We all benefit from services like roads, police, defense, schools, libraries, etc., regardless of what level of success we're at. All are responsible for paying in. And most people are successful to some degree. Someone who builds a multimillion dollar corporation that employs thousands is successful. Someone else who is inspired to join the police force and protect others is also a success. Though less successful financially, this person is highly successful at creating value for society. In both cases, the person is rightfully expected to pay into the system that if we didn't have, we would be screwed.
    Corporations, individuals who created those corporations, the employees, everyone already pays in - so what you identify as everyone's benefit, is therefore already paid for. If we decided that we weren't going to pay into the system the system would change - but a portion of us would not be "screwed" at all. Those who know nothing but dependency on the system would be screwed, those who are a little more creative and individualistic will create a new system or work around the broken system to continue to be successful.

    Quote Originally Posted by Luna Tick View Post
    It's not about class warfare. It's about responsibility for all.
    Otherwise known as "the common good", and "it takes a village". It very much IS about class warfare when one group is singled out as "fat cats" and then targeted to foot the bill for 40% who pay in $0. If everyone uses the roads, everyone should pay in, including the 40% who currently pay nothing.

    Quote Originally Posted by Luna Tick View Post
    When we have a system that allows GE to not only pay no taxes, but get corporate welfare, something's screwed up.
    Agreed, and when we have 40% of the populating paying $0 income taxes, something is even MORE screwed up, which is why I like a flat tax. It's the same for everyone, it requires 100% compliance and it's "fair". You believe in "fair" don't you?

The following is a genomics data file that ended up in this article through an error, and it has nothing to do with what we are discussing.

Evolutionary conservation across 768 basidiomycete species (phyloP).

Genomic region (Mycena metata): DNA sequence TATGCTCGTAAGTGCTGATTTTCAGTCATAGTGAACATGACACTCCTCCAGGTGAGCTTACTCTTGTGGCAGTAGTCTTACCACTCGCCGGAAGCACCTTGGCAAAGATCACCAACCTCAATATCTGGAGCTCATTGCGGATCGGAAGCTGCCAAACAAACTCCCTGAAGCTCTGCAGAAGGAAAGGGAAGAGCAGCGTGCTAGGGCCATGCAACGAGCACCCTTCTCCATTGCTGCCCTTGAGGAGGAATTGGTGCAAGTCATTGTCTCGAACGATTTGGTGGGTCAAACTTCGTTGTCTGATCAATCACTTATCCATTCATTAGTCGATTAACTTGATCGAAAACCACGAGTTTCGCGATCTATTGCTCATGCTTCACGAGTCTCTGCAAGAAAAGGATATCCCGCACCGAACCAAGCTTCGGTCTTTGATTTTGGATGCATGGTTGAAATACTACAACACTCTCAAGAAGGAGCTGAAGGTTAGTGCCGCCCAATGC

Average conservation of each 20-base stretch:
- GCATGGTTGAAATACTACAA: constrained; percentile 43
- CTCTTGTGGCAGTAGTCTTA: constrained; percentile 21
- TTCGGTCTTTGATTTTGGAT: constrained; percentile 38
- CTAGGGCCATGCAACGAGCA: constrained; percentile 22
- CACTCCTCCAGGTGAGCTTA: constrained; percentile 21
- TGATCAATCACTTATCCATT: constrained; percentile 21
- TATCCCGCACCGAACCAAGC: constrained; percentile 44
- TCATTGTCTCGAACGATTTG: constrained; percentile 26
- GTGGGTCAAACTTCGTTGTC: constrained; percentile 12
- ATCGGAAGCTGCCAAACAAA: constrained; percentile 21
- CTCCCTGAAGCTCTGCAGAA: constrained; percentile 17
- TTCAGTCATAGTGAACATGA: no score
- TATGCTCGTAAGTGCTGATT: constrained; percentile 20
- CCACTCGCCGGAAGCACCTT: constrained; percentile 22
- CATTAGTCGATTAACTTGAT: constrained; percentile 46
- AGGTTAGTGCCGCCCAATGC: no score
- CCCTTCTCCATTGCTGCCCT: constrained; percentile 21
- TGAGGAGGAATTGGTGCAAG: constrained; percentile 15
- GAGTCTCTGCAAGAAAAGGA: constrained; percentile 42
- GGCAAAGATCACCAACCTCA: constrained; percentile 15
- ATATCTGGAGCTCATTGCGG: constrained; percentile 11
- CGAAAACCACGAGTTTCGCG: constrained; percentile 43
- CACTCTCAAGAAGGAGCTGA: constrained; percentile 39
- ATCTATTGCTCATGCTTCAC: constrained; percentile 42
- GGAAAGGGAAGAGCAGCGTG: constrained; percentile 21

Quote Originally Posted by Luna Tick View Post
    When some billionaires pay less percentage in taxes than people earning 60K per year, that's a problem. It's not about soaking the rich, but about creating fair shared responsibility. If someone comes in here advocating a 90% tax bracket, I'll join you in opposing that. We have to determine what would be fair. Maybe we can start with proclaiming that GE paying zero percent plus getting money back isn't exactly responsible.
    Then you would agree that the 40% who pay $0 dollars is just as much of a problem yet you don't seem to want to mention that ... how come?


    Quote Originally Posted by Luna Tick View Post
    Another ad hominem attack. See above.
    Above is where the comment came from in the first place. And sometimes you have to call a duck a duck, even when others don't agree. Nice side step by the way. Primo.
    “I think if Thomas Jefferson were looking down, the author of the Bill of Rights, on what’s being proposed here, he’d agree with it. He would agree that the First Amendment cannot be absolute.” - Chuck Schumer (D). Yet, Madison and Mason wrote the Bill of Rights, according to Sheila Jackson Lee, 400 years ago. Yup, it's a fact.


  8. #58
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    Re: Should someone who earns $1 billion a year be taxed more than someone who makes $

    Quote Originally Posted by Luna Tick View Post
    There's a name for the logical fallacy you just used. It's known as an ad hominem attack, which is attacking someone personally rather than addressing the ideas presented. It's often used by people who either can't or don't want to use reason. Read up on it:
    Ad hominem - Wikipedia, the free encyclopedia